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Heated clothing offers consumers new options

Old forms of heated clothing were impractical. A new system eliminates the problems, enabling virtually any fabric to be used for controllably heated garments.

Industrial Technologies icon Industrial Technologies

Europeans have always dealt with cold weather, mainly via thick clothing. This is not always convenient, though, especially if frequently moving between indoors and outdoors. Heated apparel is not a new idea, but its execution has been problematic. Early forms of electrically heated clothing featured loops of heavy cables, much like an electric blanket. Such garments are heavy, bulky and uncomfortable. Furthermore, generations of batteries prior to the modern lithium type functioned poorly in cold conditions. Certain newer heating systems avoid some of these problems but are low quality and have a poor environmental footprint. Nevertheless, mainstream manufacturers are slowly becoming interested in electrically heated clothing for the leisure and sports markets. However, commercialising this will depend on the traditional problems and limitations of heated garments being solved.

New wearable heating platform

The EU-funded MAXHEAT project developed a completely new system for electrically heating clothes, called Inuheat Wearable Heating Platform. The new system is technically superior to earlier types. Special new heating yarns eliminate the bulky heating cables; these yarns can be woven, sewn or knitted into all types of textiles. Project researchers built and verified a yarn production system plus a data platform with app and started preparing for mass production. The system is environmentally friendly, robust and easy to incorporate into existing factory processes. The specially developed batteries can function down to -50 °C and have an extremely long service life. The advantage of electrically heated clothes is that they can be turned off. “We recommend that users of our system dress with thin layers, suitable for their maximum exercise load,” explains project coordinator Rickard Rosendahl, “instead of getting hot and sweaty if they wear too much. Later, when they take it easy, and the body temperature drops, our heating system starts up and ensures that the wearer doesn’t freeze.” The inbuilt motion sensor detects wearer movement and adjusts the heat automatically. This helps users maximise their sporting or work performance.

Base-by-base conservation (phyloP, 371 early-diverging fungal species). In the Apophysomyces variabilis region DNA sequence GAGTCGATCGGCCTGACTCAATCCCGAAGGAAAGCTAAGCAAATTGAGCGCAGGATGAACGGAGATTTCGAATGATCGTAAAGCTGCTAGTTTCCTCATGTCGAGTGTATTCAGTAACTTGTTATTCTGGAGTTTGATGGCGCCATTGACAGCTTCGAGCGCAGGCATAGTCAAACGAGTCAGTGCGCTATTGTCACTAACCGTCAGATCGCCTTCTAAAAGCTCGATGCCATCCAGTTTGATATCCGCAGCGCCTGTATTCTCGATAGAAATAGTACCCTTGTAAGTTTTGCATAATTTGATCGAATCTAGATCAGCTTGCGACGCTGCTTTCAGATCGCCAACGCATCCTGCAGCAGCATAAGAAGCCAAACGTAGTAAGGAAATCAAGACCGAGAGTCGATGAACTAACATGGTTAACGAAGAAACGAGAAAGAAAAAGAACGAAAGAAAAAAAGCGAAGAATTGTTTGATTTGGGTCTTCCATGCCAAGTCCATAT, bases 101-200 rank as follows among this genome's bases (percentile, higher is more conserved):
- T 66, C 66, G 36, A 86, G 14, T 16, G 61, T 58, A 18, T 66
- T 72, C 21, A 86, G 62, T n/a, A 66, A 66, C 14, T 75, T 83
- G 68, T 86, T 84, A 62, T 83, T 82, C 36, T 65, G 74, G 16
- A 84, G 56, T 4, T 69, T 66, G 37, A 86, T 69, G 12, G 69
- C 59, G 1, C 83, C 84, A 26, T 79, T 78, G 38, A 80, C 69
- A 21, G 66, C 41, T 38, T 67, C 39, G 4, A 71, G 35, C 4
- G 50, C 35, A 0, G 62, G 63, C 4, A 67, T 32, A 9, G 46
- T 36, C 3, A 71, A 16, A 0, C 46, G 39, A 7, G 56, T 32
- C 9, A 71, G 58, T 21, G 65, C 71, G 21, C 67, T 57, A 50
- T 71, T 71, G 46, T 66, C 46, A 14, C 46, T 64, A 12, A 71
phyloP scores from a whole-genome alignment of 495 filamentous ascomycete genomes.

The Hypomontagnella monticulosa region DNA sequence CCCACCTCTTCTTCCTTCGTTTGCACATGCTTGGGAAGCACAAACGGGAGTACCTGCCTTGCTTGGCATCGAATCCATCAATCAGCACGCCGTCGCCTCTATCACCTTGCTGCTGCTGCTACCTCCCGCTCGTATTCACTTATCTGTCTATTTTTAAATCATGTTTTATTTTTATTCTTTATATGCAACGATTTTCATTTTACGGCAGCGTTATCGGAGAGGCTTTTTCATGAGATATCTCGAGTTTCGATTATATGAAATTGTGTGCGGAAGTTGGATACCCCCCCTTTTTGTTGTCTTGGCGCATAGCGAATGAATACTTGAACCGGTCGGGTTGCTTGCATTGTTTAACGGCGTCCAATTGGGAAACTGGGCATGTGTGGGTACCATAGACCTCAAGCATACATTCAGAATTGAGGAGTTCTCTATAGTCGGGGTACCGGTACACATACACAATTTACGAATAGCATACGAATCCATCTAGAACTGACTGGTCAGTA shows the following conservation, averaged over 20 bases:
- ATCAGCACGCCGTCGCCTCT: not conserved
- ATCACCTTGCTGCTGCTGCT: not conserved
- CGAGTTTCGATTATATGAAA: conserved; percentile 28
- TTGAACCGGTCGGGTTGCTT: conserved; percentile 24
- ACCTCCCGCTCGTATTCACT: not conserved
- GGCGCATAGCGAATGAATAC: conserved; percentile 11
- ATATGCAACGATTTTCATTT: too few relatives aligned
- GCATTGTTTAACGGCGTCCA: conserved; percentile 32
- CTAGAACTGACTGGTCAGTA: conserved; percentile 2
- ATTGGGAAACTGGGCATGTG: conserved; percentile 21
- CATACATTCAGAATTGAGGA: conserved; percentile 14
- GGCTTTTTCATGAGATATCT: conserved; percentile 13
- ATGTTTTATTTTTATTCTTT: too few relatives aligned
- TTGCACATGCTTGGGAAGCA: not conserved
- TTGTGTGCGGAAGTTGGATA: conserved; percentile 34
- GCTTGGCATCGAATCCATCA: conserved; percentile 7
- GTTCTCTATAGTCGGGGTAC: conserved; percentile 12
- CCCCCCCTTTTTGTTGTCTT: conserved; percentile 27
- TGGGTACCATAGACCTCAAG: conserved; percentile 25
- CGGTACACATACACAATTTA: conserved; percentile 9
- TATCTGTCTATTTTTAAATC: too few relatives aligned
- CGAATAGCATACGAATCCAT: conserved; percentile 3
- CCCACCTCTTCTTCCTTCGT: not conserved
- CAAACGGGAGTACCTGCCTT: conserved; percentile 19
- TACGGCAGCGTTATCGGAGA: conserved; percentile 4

Manual control too

The powerpacks are easily operated with a smart button, giving garments a comfortable, controlled warmth. The power pack reads the garment’s software, and optimises its performance. Users can also control the garments using the supplied app, which provides extended functionality, including full control of release time. Users know to the minute how long the remaining charge will last. The app also provides a boost function, for quick heating. Garment manufacturers will use customised versions of the app for research and marketing purposes. Manufacturing is currently aimed at socks and gloves for the sports and outdoors sectors. This will be expanded to other types of garment, and production will be scaled up. “The coronavirus had a significant impact on our planning, and has delayed us in some respects,” says Rosendahl, “but we have worked hard to catch up. Production will now take longer as suppliers have reduced capacity, and it’s been tough for us to travel.” Nevertheless, during late 2020, the team released its first commercial products, and it expects to reach full manufacturing speed during early 2021. High volume deliveries will begin before autumn 2021.


MAXHEAT, heating, clothing, garments, heated clothing, yarn, Inuheat Wearable Heating Platform, electrically heated clothes

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